Don’t be silly. You wouldn’t give up the Internet for the rest of your life for one million dollars, and it would still be a bad bet at one billion dollars, assuming you still have some years left on this mortal coil. (And if you didn’t, what good would the money do you anyway?) Ted Balaker produced this video for the Fund for American Studies to demonstrate how technology, innovation, and the free market works to provide a higher standard of living enjoyed by nearly everyone in society — and how government intervention and control interferes with that process:
The free market, says Cox, creates a huge gap between what consumers would be willing to pay for Internet access and how much it actually costs.
It’s cheap to get online and getting cheaper all the time. We see the same pattern with many other products. Take the cell phone. When it first arrived in the 1980s, the cell phone had no apps, no music, and no Internet access–it was pretty much a brick with buttons. Yet that brick cost about $4,000, and that’s why only the super rich could afford them (think Gordon Gekko in Wall Street). Today, it takes only about 40 bucks to walk home with an iPhone.
Turns out capitalism has its own built in welfare transfer system.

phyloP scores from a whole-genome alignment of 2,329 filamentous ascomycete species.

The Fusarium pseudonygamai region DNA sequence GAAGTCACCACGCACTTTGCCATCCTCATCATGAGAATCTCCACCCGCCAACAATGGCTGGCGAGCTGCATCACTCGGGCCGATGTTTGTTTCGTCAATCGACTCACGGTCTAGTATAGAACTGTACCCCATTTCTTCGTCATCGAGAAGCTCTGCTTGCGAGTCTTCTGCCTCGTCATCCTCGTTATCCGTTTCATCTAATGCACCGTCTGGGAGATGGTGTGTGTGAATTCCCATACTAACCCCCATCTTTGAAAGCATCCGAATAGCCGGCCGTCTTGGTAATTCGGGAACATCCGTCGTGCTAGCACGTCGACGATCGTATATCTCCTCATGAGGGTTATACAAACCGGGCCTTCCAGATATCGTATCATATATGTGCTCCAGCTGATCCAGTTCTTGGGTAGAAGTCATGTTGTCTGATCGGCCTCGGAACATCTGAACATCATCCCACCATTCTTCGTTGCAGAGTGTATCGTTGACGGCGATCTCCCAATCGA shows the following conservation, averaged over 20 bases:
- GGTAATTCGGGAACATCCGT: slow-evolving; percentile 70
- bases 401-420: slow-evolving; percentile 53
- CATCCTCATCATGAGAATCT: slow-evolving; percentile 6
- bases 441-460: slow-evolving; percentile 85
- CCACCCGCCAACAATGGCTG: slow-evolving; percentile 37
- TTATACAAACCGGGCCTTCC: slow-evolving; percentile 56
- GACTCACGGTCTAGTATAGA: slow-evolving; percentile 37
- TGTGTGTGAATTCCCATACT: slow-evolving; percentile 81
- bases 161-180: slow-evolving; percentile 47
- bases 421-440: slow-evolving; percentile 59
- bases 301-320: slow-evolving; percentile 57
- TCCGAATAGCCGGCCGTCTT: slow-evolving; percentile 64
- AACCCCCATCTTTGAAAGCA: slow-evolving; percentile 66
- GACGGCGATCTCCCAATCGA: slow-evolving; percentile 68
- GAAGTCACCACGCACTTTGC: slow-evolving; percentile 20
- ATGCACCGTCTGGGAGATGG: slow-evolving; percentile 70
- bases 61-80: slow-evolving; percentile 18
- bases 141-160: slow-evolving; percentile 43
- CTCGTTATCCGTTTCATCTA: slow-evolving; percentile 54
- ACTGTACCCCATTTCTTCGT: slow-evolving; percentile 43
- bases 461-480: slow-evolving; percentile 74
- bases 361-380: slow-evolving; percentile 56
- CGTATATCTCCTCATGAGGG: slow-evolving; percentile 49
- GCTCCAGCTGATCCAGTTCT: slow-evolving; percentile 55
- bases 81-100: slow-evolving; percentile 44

“When a new product comes out we all get in line for it,” says Cox. “The wealthiest people are in the front of the line and they pay the highest price for the worst version of a product.” Real life Gordon Gekkos buy the products when they’re expensive, and that lets the rest of us enjoy the cheaper, better versions.
Even in a lousy economy we all enjoy things, from smart phones to aspirin to air conditioning, that weren’t available to the world’s wealthiest people just a short while ago. And if we have access to something like the Internet, something that’s worth so much to us, we just might be richer than we realize.
In short, we need people with lots of disposable income to become early adopters and drive the demand that eventually makes technology accessible to everyone. The cell phone demonstrates just how much that process has accelerated. Thanks to the government-protected AT&T monopoly, mobile phones were almost nonexistent until the 1980s. When competition opened in the Ma Bell breakup, investors and innovators jumped into the market. Cell phones didn’t just get smaller, they got a lot cheaper very quickly and began to displace pagers within a decade. Now they’re so ubiquitous that nearly everyone can own one, even if it’s just a cheapie pre-pay phone. Most cell phones now carry broadband Internet access capability, which allows for massive access to the public. The more people use the Internet, the more important it becomes to be connected to it.
But as I noted above, this question isn’t really about the Internet. It’s about whether one understands the power of free markets to deliver higher standards of living through innovation, crowd sourcing, and risk-taking, and how government control stymies progress and wealth creation. Be sure to watch it all.